1. Show the picture below to students and have them write down all the adjectives they can about these images and what they think the people are doing and feeling. Briefly, discuss the list of adjectives generated by students. Have students talk about the anxiety they themselves experience when going to a new place, new home, new school, or meeting new people, not knowing what to expect or who to trust.
Procedures

  1. Day One

    1. Have students take turns reading The Great Migration
    2. Advise students to ask questions, ask for clarification, and take notes on important facts about how African Americans were treated.
  2. Day Two

    1. Have students continue from the previous day.
    2. When they've finished, show students the video, The Promised Land: Sweet Home Chicago, or some other film about The Great Migration.
  3. Day Three (Cooperative Learning Groups)

    1. Divide the class in half after students have completed their readings, viewed the films/videos, studied poetry, and discussed The Great Migration. Give one half of the class the challenge of convincing everyone that the benefits of this migration outweighed the difficulties experienced. Challenge the other half of the class to convince the class that the opposite was true. To really make this effective, create smaller groups (subgroups) within each of the half of the class. Then, instruct each subgroup to examine the following areas as they relate to African-American life during this period:

      1. Health
      2. Safety/welfare
      3. Education
      4. Housing
      5. Employment
      6. Family life
      7. Religion
    2. Have every group assign (or you can assign) each member one of the following roles:

      1. The spokesperson for the presentation.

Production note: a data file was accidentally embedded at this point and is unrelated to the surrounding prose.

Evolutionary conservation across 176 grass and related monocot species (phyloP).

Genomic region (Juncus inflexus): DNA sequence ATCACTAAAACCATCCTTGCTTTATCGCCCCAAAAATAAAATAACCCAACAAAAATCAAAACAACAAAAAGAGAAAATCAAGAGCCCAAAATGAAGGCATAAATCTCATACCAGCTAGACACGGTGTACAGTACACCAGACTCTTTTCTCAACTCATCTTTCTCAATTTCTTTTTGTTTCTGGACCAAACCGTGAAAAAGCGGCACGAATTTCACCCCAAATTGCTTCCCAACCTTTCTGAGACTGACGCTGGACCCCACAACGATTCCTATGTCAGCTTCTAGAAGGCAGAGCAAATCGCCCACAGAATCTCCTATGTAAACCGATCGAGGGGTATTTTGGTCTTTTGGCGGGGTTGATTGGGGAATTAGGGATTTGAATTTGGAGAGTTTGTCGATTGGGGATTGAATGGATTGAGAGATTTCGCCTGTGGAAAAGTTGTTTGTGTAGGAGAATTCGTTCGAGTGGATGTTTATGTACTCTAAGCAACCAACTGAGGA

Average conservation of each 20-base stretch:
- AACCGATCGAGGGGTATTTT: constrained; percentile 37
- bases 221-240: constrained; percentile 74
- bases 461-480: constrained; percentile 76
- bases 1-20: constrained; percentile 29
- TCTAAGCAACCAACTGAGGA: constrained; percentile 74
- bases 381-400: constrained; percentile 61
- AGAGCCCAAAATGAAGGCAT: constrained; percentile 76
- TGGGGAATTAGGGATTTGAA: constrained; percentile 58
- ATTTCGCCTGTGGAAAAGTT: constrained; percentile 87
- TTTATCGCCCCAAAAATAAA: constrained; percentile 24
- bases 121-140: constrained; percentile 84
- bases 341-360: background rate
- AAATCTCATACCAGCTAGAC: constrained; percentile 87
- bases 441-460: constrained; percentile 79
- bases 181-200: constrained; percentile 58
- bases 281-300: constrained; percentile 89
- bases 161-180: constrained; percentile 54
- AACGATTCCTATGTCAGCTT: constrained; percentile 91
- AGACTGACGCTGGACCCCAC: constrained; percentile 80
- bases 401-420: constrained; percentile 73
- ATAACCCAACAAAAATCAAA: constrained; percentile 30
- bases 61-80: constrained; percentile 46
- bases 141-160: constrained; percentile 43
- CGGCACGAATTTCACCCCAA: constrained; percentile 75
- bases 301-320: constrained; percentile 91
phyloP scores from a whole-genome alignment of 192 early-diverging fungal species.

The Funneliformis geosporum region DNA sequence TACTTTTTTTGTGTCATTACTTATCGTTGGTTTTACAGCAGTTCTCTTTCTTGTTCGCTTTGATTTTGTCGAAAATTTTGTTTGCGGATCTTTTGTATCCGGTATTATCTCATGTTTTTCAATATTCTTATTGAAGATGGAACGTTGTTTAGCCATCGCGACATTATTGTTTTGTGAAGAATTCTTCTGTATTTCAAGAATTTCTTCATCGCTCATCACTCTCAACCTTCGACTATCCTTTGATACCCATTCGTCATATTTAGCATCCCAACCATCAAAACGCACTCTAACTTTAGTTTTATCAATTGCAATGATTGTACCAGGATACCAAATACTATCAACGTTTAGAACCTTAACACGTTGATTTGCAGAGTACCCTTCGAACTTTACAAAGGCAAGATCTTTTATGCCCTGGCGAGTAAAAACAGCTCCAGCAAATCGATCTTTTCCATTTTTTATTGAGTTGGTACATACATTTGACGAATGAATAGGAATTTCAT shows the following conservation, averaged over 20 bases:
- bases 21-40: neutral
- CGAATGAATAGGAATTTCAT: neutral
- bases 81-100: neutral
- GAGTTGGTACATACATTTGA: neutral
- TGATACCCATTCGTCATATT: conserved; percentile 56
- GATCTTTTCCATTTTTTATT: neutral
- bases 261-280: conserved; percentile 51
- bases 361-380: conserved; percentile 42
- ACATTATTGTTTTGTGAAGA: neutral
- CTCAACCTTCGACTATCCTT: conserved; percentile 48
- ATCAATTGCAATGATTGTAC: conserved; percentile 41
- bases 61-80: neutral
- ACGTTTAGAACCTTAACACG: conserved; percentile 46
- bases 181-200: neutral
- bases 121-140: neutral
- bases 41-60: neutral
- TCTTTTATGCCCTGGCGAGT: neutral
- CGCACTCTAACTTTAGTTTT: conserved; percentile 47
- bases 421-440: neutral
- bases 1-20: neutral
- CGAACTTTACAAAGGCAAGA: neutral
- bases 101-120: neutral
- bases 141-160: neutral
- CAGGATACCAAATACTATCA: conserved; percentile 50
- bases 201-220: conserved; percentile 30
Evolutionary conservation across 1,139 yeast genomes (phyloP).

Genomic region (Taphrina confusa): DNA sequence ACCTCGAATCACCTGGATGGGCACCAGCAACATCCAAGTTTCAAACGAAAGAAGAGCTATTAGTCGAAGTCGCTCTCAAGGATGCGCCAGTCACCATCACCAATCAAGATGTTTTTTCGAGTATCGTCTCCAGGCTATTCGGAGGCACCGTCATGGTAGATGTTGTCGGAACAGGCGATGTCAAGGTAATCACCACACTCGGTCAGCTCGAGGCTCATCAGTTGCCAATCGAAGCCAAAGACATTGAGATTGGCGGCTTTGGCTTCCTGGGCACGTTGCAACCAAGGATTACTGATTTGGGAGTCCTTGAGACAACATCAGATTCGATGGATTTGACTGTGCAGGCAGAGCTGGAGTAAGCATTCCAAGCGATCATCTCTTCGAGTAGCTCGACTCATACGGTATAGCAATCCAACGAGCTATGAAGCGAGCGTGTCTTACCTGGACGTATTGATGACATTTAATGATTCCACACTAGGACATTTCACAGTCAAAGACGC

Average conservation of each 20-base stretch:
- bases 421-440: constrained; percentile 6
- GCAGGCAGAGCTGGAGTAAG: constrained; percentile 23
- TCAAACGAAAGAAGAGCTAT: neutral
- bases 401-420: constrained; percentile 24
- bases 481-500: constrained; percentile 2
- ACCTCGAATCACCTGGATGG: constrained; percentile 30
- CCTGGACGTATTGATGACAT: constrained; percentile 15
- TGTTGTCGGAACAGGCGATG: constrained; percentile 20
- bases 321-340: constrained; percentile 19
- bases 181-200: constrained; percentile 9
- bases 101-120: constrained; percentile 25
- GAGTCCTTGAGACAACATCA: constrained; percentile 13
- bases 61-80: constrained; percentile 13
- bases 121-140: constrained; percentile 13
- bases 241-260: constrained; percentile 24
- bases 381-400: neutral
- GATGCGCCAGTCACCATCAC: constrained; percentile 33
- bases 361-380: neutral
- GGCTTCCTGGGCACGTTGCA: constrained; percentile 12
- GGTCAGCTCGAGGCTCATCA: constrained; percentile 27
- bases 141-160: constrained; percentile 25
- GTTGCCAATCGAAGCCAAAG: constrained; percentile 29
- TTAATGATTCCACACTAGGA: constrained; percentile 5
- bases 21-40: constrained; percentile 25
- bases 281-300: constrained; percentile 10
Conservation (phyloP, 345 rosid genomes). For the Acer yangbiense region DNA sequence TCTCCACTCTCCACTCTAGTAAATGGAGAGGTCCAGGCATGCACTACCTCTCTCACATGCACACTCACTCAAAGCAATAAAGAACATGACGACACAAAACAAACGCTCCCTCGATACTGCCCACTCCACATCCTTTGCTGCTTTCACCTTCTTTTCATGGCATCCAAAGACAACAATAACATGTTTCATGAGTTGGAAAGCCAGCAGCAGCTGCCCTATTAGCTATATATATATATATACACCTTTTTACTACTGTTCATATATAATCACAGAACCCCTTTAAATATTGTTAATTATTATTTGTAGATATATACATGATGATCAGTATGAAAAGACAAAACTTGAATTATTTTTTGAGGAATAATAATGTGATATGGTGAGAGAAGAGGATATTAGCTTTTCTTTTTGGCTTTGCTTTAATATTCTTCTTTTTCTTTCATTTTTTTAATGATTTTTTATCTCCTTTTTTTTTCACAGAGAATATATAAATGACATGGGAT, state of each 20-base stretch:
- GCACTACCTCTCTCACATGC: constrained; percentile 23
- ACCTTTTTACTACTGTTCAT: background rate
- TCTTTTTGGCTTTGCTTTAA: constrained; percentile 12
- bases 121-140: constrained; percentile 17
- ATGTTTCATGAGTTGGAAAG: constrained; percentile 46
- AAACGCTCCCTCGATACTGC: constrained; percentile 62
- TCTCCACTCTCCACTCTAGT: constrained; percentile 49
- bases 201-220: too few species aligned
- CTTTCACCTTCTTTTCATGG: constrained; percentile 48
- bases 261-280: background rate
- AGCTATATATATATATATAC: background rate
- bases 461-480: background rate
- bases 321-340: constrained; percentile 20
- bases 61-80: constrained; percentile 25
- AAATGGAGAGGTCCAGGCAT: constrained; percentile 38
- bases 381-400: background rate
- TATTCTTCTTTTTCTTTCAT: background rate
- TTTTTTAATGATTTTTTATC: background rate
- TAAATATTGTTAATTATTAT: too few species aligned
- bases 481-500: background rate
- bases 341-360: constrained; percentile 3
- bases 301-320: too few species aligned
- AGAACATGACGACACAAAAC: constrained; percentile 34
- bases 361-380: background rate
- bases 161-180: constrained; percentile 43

2. The subgroup leader, who is responsible for making sure that everyone is on task and included in the discussion.
      3. The group correspondent, who makes sure that everyone in the group has the arguments and supporting evidence from the other groups. At the same time, he or she also must make sure that the other groups have theirs. Students must also make sure that you have this information.
      4. If there is a fourth member of the group, this person is responsible for acquiring and returning all materials. Otherwise, ask someone in the group to help with this role as well.
    3. Provide the initial resources for the students to get started and let them know that you expect them to find other resources on their own or as a part of their subgroup.
  4. Day Four

    1. Have students meet in their smaller groups (subgroups) and, using their resources, come up with their argument and supporting evidence. They should make sure that there is a copy of this for every member on the entire team and for the teacher.
    2. Assign students homework, due the next day, in which they must review the information they shared with their team and create a chart comparing rural African Americans to those who migrated to the city.